"While I'm not really in a position to cry foul with the 28/1/11 quiz, it does seem a little against the typical tone of the quizzes. Sure, there is a lesson to be learnt here, but I'm not entirely sure this was the way to teach it. No doubt you will get a few comments about this particular quiz, I'd be interested on your thoughts."

"Very un-funny trick in the quiz. You "forgot" the semi-colon after "end loop" so the compiler considers the commit a loop label. After all, "COMMIT" is not a reserved word as you have previously pointed out. I guess you wanted to check who would actually know and understand this feature. I can see how it could be a devious problem to debug. In a timed competition, however, I would have to call the question unfair. It seems particularly so since someone who truly does not understand transaction control might choose this answer because they are "double wrong." I enjoy your competition highly and appreciate that you put in all the effort it must take. I feel questions like this taint the experience. I look forward every week day to the Challenge. I hope to be able to continue for a long time to come."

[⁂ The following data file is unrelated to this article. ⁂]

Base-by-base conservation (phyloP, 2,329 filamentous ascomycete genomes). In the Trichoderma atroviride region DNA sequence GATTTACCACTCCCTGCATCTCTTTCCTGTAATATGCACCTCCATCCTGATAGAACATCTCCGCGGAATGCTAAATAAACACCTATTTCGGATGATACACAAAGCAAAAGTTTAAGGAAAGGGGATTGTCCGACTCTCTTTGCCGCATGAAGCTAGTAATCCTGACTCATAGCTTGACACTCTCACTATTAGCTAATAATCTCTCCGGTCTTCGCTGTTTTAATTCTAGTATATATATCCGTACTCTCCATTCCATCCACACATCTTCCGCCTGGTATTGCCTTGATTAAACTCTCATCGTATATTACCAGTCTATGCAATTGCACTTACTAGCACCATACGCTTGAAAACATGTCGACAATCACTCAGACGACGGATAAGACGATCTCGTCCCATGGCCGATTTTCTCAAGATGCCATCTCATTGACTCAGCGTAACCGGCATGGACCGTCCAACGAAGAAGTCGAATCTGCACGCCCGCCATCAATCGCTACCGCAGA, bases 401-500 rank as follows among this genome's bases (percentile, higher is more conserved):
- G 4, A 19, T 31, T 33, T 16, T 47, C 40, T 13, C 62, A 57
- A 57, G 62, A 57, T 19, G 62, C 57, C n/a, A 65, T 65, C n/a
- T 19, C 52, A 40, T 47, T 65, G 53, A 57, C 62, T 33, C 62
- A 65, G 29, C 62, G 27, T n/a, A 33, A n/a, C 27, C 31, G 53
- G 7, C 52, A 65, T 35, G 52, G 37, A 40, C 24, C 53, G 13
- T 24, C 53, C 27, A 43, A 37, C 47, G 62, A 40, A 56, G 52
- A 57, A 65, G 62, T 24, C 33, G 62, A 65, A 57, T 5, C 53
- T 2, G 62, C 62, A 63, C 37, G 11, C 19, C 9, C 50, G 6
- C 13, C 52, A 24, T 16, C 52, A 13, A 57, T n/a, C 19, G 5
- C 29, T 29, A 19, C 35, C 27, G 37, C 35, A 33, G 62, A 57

1. Steven, I agree, there are useful lessons in the code, but not in the context of a PL/SQL Challenge quiz (at least not as it was presented). You stated two reasons for accepting the quiz, but neither seems reasonable. Point 1 would apply if we knew what the expected output was, but that is not the case. We were not asked to determine why the code wasn’t behaving as expected, instead we were asked to determine what the output would be. Given the frequent adamant statements that such minor syntax tricks would not be an intentional element of the quiz, it is not unreasonable to expect that players would assume a typo. In fact, there have been a few cases where a semicolon was inadvertently left out of code and those who answered incorrectly because they noticed the mistake received credit.